The public sector banks (PSBs) seem to be losing out to their private counterparts in the base rate game.
The PSBs have set their base rate at higher ranges than private banks and they have started feeling the difference.
The bill disounting activity is making a shift to the private banks. It is a process in which the bank buys the bills receivable from the customer and pays him the amount before the bill is actually discounted but after deducting some discount charge.
Now the discount rate is much lower than the base rate set by the PSBs and base rate norms clearly specify that banks cannot lend below base rate. This has put these banks in a fix.
The earnings made from bill discounting forms part of interest income of banks while fees and charges come under the head 'other incomes.'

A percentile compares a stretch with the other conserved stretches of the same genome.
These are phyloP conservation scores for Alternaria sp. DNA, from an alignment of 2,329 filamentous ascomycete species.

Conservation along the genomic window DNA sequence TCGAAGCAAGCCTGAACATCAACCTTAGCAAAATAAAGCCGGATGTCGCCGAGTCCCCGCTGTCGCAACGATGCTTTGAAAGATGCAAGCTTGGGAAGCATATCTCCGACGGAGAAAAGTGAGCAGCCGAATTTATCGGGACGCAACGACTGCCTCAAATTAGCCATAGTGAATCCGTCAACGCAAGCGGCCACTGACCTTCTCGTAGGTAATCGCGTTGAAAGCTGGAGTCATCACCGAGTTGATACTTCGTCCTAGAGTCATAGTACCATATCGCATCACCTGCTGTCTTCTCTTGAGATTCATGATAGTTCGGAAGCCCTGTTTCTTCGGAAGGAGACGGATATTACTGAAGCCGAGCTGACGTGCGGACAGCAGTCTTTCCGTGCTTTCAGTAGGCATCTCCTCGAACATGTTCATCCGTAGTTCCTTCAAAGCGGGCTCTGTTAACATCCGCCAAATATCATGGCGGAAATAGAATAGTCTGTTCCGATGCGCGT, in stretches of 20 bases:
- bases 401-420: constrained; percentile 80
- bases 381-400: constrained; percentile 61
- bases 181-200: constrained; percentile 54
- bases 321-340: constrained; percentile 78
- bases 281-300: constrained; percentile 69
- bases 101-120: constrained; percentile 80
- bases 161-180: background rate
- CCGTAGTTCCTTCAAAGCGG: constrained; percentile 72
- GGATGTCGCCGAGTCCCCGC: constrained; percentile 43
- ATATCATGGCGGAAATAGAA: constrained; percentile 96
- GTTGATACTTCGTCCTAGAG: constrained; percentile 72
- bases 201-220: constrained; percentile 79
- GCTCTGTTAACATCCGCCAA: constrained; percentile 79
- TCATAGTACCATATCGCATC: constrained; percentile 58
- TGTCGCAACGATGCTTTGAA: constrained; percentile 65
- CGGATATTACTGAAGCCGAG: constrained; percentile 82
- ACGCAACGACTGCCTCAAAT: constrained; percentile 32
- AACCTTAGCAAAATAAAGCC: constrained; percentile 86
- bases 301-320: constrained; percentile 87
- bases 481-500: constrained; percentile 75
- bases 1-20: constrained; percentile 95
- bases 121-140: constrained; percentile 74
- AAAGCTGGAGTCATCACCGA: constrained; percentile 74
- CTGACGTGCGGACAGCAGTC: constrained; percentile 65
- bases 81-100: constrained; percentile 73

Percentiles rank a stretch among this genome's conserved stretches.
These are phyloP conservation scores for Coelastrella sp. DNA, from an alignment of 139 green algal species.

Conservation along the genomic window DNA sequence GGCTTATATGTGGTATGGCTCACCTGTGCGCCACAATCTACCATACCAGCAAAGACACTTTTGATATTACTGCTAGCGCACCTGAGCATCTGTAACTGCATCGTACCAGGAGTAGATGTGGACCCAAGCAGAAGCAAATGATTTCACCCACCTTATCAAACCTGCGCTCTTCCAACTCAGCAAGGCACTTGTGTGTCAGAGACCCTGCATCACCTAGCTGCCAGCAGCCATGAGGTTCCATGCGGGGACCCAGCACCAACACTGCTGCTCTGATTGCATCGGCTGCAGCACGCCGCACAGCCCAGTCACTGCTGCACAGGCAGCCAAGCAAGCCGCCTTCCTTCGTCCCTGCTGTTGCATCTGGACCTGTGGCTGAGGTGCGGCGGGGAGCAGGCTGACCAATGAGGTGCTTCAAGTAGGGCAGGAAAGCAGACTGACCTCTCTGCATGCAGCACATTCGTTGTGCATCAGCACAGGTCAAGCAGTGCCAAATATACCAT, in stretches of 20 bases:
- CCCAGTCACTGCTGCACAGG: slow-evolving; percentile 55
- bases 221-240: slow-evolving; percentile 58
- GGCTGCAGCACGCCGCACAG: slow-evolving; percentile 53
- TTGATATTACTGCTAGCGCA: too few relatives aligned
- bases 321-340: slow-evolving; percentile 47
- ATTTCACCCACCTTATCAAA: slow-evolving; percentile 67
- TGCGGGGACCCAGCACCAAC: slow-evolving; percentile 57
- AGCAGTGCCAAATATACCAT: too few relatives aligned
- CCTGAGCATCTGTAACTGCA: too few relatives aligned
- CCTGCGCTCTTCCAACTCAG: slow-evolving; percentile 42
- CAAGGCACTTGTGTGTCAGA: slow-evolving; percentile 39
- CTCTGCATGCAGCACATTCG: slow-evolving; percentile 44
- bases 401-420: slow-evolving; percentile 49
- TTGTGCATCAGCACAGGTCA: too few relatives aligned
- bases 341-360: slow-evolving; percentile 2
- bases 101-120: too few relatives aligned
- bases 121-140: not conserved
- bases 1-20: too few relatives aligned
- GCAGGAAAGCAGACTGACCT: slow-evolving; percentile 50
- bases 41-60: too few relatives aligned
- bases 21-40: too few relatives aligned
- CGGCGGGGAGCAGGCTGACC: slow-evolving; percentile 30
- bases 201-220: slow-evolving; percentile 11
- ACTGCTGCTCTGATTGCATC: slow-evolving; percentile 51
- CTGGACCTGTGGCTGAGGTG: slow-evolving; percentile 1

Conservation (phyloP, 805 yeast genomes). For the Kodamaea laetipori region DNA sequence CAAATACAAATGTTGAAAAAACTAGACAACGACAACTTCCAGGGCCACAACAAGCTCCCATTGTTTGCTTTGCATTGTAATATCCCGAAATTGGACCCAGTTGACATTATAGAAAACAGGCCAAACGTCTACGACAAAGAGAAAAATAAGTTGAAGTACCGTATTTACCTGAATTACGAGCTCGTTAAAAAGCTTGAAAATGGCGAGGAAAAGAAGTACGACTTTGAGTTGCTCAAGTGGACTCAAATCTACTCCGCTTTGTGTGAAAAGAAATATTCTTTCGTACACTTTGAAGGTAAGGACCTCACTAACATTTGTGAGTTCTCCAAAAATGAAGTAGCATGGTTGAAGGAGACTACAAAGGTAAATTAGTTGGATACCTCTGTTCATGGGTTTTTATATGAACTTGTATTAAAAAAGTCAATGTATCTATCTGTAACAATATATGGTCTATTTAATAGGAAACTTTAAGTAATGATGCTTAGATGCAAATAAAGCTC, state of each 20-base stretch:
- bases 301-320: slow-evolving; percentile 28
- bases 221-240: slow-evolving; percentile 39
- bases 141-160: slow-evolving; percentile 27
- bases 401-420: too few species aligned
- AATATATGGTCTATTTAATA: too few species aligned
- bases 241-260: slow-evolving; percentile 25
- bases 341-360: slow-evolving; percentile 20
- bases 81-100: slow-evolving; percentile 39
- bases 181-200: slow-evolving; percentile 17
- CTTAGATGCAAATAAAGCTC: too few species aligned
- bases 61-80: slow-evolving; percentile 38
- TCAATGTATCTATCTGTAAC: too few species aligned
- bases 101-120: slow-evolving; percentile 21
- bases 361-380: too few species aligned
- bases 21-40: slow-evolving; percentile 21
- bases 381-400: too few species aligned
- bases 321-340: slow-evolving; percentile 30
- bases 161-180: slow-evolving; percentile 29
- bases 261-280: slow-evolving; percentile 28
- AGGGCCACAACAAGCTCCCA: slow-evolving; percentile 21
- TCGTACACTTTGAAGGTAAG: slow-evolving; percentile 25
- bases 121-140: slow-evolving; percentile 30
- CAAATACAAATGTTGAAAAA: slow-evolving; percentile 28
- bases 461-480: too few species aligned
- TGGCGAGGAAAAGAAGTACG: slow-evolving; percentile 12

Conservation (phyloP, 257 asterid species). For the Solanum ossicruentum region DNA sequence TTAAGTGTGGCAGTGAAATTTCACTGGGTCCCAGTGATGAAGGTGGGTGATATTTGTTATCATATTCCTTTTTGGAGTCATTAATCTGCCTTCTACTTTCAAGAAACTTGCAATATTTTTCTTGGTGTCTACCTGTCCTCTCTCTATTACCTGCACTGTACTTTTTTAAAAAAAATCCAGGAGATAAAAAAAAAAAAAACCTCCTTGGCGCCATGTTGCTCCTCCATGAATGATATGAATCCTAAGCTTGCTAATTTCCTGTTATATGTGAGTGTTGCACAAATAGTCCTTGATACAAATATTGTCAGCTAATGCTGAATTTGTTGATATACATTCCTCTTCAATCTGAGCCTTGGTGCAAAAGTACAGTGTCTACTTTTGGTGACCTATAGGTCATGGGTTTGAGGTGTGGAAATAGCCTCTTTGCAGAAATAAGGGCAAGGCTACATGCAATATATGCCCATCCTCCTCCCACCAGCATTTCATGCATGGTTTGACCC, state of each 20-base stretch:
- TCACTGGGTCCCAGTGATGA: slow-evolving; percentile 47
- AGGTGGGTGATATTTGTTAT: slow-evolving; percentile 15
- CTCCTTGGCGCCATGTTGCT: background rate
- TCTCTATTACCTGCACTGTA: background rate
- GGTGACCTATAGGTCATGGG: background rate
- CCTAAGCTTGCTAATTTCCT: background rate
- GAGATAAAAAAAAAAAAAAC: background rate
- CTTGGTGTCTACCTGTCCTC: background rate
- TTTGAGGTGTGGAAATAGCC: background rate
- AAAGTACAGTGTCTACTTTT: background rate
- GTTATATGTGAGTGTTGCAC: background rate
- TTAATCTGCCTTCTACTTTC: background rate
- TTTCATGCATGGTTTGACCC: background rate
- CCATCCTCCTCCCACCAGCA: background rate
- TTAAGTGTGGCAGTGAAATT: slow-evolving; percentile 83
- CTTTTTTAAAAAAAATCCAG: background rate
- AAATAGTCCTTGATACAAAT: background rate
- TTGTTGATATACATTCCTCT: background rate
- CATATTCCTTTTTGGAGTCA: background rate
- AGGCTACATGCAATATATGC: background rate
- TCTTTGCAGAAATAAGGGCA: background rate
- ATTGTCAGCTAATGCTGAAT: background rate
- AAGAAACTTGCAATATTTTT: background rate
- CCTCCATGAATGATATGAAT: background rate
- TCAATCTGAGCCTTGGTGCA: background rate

"We are absolutely sure about end-use of funds in this case, as it is backed by the letter of credit. As the risk is low, interest rates tend to be very low for these products," said a senior executive of a public sector bank.
Barring SBI and Corporation Bank, all other PSBs have their base rate in the range of 8 to 8.25%. SBI has set its base rate at 7.5% while Corporation Bank has set 7.75% as its base rate.